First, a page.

Photographer Tina Barney has found great success over the course of her 40-year career, with photographs in numerous public collections, including the Museum of Modern Art in New York, the Whitney Museum of American Art, the Los Angeles County Museum of Art, the Museum of Fine Arts in Boston and the Nicola Erni Collection in Zug, Switzerland. But prior to her massive success, one museum had the greatest influence on her career: the Sun Valley Museum of Art (SVMOA), formerly the Sun Valley Center for the Arts & Humanities. Barney’s recently published photography book, “The Beginning,” highlights photos taken in the late 1970s in Sun Valley, where she learned everything she knows.
The idea for The Beginning came to Barney during COVID while she was at her house in Rhode Island with little else to do than explore memories and photo negatives. She thought it would be a great time to scan these 35mm negatives from her time living in Sun Valley. As she scanned, she started to mentally put together a photography book that would explore this critical time in her life and career. Barney looked through roughly 5,000 negatives, picking out the selection that would ultimately make it into the book. “I usually make decisions in every way very quickly,” she says. “There was sort of preliminary editing that went on—I really kind of knew what was good and what wasn’t.”
With the photos selected, she then needed a designer to put together the book. She reached out to friend and designer, Tod Lippy. Barney knew him from contributing to his unusual, artsy magazine Esopus. The unmediated format of Lippy’s magazine and the ability to combine contributions from various creative disciplines convinced Barney that he’d be exciting to work with. Lippy signed on, taking the scanned material without direction from Barney, and simply created. “Months later, he came back with a dummy that was beyond my dreams,” Barney says.
With the book together, Barney needed to find a publisher and ultimately went with Radius. Part of what convinced her to go with this publisher was that one of her Sun Valley photography teachers, Mark Klett, had published several books with them. “And so I thought, if Mark worked with them, it’s gotta be good,” she says.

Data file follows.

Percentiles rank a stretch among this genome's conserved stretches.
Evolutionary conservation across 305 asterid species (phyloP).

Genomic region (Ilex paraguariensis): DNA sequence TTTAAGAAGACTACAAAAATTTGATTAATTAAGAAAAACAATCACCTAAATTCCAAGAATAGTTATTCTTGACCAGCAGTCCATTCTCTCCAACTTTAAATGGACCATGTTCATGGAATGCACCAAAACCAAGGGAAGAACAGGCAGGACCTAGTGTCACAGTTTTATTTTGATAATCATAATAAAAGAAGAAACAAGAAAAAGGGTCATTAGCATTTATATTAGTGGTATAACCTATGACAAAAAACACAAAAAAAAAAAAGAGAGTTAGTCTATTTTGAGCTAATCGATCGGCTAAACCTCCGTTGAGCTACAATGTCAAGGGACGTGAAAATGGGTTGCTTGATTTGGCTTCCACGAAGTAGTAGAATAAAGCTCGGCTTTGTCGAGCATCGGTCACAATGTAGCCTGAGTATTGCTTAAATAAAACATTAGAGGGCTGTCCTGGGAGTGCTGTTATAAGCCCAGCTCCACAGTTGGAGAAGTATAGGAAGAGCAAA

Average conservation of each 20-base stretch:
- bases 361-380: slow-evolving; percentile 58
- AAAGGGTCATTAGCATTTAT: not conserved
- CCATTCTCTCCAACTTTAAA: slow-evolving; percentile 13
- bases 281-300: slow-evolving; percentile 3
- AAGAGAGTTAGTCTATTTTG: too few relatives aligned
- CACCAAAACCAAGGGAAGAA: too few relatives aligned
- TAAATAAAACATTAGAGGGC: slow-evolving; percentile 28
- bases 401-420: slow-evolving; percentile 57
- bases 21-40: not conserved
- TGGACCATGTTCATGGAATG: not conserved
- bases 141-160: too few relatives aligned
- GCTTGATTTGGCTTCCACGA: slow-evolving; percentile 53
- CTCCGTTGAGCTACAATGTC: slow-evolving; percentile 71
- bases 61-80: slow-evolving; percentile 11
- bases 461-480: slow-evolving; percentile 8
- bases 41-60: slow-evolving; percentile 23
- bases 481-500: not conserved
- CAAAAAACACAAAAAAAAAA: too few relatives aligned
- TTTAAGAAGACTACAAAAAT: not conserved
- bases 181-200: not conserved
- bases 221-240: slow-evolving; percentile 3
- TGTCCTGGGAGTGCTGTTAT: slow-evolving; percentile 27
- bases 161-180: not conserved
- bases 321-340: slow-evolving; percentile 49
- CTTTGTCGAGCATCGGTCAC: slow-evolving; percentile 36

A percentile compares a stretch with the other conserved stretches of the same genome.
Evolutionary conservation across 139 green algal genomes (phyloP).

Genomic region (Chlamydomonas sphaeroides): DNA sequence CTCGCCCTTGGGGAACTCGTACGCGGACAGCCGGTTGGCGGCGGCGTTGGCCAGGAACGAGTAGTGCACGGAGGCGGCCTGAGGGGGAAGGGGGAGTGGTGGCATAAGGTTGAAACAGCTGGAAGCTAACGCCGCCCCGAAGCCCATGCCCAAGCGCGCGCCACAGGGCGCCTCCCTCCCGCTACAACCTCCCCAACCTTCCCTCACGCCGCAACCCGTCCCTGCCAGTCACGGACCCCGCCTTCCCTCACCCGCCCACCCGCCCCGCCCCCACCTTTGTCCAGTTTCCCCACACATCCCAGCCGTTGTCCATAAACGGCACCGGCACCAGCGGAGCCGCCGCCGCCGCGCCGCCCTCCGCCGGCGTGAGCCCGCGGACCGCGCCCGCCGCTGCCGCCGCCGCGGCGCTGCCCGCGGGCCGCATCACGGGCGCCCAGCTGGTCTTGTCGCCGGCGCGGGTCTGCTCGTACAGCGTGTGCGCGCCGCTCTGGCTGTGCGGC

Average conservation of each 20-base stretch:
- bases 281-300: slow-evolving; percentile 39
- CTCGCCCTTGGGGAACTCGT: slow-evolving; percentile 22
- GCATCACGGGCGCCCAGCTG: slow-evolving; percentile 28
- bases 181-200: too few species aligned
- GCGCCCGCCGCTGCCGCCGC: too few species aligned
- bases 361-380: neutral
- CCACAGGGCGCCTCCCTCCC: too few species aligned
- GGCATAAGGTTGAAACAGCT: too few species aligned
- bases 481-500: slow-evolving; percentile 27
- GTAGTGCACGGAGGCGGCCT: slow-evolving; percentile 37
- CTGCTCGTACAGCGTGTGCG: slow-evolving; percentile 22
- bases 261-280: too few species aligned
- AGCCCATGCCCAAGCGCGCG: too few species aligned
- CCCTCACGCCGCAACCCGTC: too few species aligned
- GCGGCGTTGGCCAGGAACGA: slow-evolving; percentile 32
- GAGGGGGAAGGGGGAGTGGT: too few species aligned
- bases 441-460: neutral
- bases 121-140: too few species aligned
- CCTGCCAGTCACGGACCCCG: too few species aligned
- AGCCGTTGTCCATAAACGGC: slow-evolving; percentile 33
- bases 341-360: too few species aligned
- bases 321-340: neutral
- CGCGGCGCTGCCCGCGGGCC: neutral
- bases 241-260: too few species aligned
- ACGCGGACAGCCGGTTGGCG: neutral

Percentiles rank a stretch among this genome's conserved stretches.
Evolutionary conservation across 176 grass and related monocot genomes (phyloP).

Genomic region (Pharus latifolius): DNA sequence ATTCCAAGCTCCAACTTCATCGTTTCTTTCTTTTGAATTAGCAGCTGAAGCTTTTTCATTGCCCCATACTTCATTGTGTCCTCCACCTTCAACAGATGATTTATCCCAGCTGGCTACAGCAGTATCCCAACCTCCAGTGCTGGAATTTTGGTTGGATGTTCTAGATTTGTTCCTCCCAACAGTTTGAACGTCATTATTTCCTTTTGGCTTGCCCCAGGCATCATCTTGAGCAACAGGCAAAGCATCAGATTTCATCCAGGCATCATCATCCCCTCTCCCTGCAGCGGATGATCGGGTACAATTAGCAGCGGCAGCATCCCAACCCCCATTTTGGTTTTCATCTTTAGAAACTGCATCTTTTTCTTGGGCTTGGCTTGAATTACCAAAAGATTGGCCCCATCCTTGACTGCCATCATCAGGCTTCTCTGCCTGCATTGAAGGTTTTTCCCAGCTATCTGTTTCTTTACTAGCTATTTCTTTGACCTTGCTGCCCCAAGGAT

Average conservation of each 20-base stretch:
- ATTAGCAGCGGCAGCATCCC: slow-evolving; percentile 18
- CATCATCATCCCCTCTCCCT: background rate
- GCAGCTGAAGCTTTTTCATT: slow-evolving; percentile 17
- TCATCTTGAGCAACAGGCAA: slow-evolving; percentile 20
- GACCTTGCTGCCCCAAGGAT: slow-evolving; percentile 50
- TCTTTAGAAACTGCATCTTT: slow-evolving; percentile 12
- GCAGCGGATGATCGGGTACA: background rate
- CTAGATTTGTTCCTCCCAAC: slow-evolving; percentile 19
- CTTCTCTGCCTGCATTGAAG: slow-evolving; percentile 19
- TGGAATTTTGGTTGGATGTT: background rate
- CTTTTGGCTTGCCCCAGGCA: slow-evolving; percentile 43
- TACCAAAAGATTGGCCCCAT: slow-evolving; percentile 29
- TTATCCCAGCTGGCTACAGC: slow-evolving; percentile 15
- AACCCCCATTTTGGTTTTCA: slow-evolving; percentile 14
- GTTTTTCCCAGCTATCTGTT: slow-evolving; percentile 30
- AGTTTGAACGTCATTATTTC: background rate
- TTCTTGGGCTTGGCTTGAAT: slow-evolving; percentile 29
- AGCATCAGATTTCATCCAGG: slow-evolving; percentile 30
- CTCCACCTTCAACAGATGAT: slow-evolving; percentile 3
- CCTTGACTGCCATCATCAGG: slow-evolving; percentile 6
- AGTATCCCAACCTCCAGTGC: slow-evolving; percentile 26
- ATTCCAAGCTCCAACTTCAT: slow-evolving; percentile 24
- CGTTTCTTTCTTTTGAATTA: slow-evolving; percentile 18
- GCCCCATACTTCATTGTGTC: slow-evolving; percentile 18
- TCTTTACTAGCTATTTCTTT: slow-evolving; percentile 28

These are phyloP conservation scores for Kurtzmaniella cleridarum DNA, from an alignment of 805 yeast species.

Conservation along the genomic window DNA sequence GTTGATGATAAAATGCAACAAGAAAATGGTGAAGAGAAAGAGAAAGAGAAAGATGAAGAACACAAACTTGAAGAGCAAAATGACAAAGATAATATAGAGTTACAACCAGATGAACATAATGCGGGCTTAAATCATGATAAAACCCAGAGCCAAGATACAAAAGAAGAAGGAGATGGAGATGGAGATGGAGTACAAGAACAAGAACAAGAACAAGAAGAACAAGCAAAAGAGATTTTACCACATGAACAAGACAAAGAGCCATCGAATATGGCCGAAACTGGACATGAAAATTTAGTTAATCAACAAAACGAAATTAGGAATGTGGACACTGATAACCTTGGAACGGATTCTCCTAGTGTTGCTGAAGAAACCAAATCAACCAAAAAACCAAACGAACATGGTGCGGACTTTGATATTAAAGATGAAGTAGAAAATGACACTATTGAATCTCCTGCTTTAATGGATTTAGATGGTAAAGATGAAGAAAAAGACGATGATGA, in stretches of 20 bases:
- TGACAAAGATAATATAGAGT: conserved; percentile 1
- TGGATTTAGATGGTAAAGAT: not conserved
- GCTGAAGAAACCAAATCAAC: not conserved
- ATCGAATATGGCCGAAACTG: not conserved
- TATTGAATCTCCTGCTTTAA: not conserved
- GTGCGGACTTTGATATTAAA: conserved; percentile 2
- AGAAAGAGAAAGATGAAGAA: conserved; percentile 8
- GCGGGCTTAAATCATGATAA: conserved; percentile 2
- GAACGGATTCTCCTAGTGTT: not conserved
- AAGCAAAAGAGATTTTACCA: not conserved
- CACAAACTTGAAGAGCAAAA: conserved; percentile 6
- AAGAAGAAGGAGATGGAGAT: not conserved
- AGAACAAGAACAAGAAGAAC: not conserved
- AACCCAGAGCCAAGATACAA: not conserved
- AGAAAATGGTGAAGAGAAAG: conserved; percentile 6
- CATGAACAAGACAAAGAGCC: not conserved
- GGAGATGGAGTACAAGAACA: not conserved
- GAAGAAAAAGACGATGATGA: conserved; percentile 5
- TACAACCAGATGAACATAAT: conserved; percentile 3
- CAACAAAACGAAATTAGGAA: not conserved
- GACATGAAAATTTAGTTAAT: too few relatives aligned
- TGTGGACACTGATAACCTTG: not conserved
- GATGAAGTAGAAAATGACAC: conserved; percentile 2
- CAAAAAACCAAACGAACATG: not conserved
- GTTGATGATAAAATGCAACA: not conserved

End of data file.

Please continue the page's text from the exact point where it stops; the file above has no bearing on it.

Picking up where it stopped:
The fact that Sun Valley managed to influence Barney’s photography career once again seems fitting, considering that her entire career began here. In 1973, Barney and her ex-husband decided to leave New York City. Then, they traveled to different areas to decide where to move. Barney had a previous experience with Sun Valley when she was nine. Her mother brought her and her sister on a trip from New York City. The three stayed in the Sun Valley Lodge, giving Barney an affectionate memory of the area. With that in mind, Barney and her husband went skiing and liked it enough to move there with their kids. The family didn’t know anyone, but they promptly moved into a Cottonwood condo, enrolled their kids in Hemingway, and decided to stay for a year or two—which would ultimately be ten.
Barney was no photographer then, just someone with an appreciation for photography. While walking around Sun Valley, she saw a gallery with photos on the wall. She found herself thinking, There’s civilization here. The gallery owner told her about an arts organization, the Sun Valley Center for the Arts & Humanities, which opened a few years before 1971. Barney visited the SVCA and saw a real Ansel Adams photo on the wall, prompting her to take photography classes over the next ten years. “I could walk down the hill to the arts center, and that’s how I learned everything I know,” Barney explains. “There were famous photographers teaching classes and two regular teachers. Not only did I find great friends and ski my brains out, but I would never have become a photographer otherwise.”